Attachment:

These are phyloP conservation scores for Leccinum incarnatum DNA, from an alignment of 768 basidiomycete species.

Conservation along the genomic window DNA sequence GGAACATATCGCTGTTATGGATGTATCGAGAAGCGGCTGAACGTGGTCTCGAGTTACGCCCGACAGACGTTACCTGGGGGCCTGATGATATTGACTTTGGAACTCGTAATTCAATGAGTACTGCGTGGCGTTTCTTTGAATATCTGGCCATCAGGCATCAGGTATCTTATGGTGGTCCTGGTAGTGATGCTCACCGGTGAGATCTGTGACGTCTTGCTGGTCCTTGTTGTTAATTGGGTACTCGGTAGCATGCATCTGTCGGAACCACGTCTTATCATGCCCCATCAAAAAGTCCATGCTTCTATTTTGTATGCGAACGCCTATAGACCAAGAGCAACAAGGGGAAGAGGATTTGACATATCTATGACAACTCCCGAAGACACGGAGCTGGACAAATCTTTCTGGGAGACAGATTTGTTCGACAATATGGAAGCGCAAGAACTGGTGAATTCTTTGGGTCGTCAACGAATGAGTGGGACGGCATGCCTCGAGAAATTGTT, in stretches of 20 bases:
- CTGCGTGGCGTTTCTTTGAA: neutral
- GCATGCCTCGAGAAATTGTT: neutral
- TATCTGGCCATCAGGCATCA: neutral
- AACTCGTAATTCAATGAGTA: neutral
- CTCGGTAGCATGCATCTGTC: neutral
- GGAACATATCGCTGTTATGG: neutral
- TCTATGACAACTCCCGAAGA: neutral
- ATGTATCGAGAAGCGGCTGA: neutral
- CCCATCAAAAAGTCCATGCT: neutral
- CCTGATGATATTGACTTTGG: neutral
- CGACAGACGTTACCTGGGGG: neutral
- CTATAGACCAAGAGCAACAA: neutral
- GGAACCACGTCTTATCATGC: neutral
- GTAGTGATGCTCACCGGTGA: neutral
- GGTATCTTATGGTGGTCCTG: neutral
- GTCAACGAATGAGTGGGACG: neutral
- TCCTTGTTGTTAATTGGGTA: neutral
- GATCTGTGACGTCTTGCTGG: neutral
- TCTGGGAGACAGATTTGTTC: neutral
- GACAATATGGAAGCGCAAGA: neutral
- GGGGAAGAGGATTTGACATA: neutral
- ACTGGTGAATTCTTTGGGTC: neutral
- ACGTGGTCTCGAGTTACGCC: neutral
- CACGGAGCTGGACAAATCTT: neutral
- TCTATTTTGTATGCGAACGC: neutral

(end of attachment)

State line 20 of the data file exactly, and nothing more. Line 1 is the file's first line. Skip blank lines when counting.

- GATCTGTGACGTCTTGCTGG: neutral